Beware the “on-sale bar”

Victim of the on-sale bar

A patent is invalid if the invention was sold more than a year before filing (on-sale bar), and the recent “Helsinn v Teva” case shows that the courts can be harsh.  

A patent applicant can accidentally ruin their own patent in various ways.  In the US, one error is to first sell an invention (presumably in the form of a product), and then wait more than a year to file the patent. This error violates the 35 USC 102 on-sale bar of classic (pre-2012) patent law. This error also violates the latest 2012 AIA version of patent law, which phrases this as “on sale, or otherwise available to the public”.

However, the relationship between an “invention” and a “product” isn’t always clear, and it also isn’t always clear if a “sale” has taken place.  If I privately show you a cardboard box and say “I have an invention inside, want to buy it sometime if it works?”, and you say “Maybe”, is this a sale that invalidates a later patent?  In the event of doubt, how will the courts rule?  Will they err on the side of protecting the patent, or invalidating the patent?

In their May 1, 2017 “Helsinn Healthcare via Teva Pharmaceuticals” decision, the Federal Circuit took a harsh and patent unfriendly approach. Indeed, this ruling was so harsh that Lamar Smith, the Congressional sponsor of the 2012 AIA law, stated that the court was ignoring the intent of Congress.

To greatly simplify the Helsinn case: back in 2001, Helsinn was doing FDA clinical trials on the efficacy of various palonosetron drug formulations to reduce nausea during chemotherapy. During these trials, they signed a supply agreement with MGI (another company) stating that if the FDA approved some of Helsinn’s various drug formulations, and if MGI subsequently made purchase orders for these drug formulations, and if Helsinn subsequently accepted these purchase orders, then Helsinn would sell the drug to MGI. In 2003, after the clinical trials were successful, but before FDA approval, and before any actual product changed hands, Helsinn began filing for various patents.

Teva, a competitor, decided to challenge these patents as being invalid due to the “on-sale bar”. But was there really a sale? Was there an invention yet? Was it disclosed to the public? A lower court ruled in favor of Helsinn, but the Federal Circuit reversed.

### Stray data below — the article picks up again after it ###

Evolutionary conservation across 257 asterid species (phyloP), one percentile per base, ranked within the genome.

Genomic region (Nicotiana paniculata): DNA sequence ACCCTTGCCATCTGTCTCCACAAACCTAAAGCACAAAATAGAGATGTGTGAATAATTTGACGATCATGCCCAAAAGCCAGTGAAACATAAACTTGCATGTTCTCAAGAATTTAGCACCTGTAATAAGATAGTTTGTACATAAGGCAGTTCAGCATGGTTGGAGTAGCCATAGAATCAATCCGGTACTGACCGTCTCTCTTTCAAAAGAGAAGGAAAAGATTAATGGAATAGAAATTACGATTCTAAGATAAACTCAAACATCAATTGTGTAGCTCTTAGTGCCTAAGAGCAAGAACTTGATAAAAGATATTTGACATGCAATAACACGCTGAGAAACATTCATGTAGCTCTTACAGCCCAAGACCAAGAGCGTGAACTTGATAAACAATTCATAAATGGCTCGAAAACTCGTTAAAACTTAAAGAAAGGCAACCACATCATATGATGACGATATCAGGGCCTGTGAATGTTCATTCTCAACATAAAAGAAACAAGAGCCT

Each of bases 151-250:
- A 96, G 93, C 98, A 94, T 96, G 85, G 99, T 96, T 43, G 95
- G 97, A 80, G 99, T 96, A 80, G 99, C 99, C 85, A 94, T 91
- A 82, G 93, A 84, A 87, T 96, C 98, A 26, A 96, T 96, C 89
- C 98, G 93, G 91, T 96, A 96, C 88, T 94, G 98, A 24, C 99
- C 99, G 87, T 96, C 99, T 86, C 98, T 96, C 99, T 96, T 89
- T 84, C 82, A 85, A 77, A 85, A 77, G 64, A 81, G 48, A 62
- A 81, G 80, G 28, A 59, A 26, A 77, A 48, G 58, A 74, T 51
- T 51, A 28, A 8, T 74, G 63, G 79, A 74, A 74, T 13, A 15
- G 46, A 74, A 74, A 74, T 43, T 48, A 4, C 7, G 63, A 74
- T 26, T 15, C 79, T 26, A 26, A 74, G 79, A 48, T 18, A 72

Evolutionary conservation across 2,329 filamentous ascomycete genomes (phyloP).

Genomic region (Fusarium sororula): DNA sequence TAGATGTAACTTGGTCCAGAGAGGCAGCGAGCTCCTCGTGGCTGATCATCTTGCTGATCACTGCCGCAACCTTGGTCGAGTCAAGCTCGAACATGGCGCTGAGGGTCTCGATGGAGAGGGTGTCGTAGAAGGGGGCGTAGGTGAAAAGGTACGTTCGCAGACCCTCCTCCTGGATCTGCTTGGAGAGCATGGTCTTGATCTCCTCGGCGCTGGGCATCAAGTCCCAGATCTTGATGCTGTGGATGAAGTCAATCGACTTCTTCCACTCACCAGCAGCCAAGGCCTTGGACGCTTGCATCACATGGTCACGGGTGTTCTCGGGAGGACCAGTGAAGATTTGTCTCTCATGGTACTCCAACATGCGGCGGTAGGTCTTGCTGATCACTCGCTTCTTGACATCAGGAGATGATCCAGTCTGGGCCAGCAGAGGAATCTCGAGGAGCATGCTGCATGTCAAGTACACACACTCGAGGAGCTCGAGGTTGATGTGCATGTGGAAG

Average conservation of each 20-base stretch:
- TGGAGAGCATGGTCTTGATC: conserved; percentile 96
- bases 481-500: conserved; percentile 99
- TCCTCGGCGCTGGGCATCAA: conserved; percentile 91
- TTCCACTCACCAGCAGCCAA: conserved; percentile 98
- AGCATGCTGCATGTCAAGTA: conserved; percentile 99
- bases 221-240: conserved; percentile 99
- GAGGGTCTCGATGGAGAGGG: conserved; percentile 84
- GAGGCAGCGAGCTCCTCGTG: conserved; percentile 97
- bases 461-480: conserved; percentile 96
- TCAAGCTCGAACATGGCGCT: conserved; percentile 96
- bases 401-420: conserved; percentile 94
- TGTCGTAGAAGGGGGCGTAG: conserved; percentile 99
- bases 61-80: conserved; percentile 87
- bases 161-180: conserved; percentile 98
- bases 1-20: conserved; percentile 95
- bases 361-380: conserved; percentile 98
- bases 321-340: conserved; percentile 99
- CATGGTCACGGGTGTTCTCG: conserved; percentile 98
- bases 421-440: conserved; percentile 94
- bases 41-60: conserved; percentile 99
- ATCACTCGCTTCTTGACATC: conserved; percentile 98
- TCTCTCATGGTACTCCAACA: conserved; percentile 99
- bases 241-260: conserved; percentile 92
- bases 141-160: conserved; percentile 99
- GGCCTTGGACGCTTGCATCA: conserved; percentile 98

The Federal Circuit used the Uniform Commercial Code (UCC – a set of laws intended to “save” ambiguous contracts by automatically supplying missing terms) to argue that there was a “sale” despite all the “ifs” and ambiguity. They then argued that the invention was in the (undelivered) product and that the invention existed before clinical proof that it actually worked.  Strangely, they even argued that the AIA “on sale, or otherwise available to the public” language didn’t apply because… this would change past practice. Apparently Congress, (despite good reasons and clear intent) somehow doesn’t have enough authority to make these changes?

The case is presently being appealed, but the moral is: be careful.

First (inventor) to file

Mark your calendars for March 15, 2013, because on March 16, 2013, the US patent office switches to the new AIA “first-to-file” system.  In fact, mark your calendars for March 14, 2013, because it is quite possible that the USPTO servers may crash on March 15 under the weight of a huge number of last minute electronic patent filings.

The US patent system has traditionally been friendly to individual inventors and smaller startups.  The old system gave inventors some time to work to improve their original concepts before filing.  Inventors were protected because the old system allowed them to prove (using lab notebooks and the like) that they had thought of the invention some time before their patent filing date.  This proof was called “swearing back”.

The rest of the world, by contrast, has been on a stricter “race to the patent office” aka “first-to-file” standard.  Under “first-to-file”, the inventor with the earliest patent office time stamp wins, end of discussion.

Congresses’ 2011 America Invents Act (AIA) changes the US from the old standard to a US version of “first-to-file”.  There are some tricky aspects to this new standard.  It is possible (with evidence, and only for a limited time) to file a USPTO “derivation proceeding” to challenge a non-inventor (i.e. alleged thief) who filed first.  Inventors are also given up to 12 months after publication or sale of their invention to file, without having their own publication or sale used against them, BUT…

If an inventor publishes or otherwise discloses their idea, someone else hears about the idea, makes a few changes and files first, under the new rules this could legally knock out the inventor’s rights to these improvements. Since, in the real world, inventions often come into focus gradually over time as a series of small improvements, you can see the problem.   To add to the fun, the courts haven’t even seen new rule cases like this yet, and it will take years for them to sort things out.

The moral is, under the new rules, if you want decent patent protection for your work, consider filing on initial concept, and filing again on significant improvements.  Resist the temptation to share your still forming ideas with the world.  The old days of protection by “swearing behind” are gone as of March 15, 2013.  What was OK to do last year is not OK to do this year.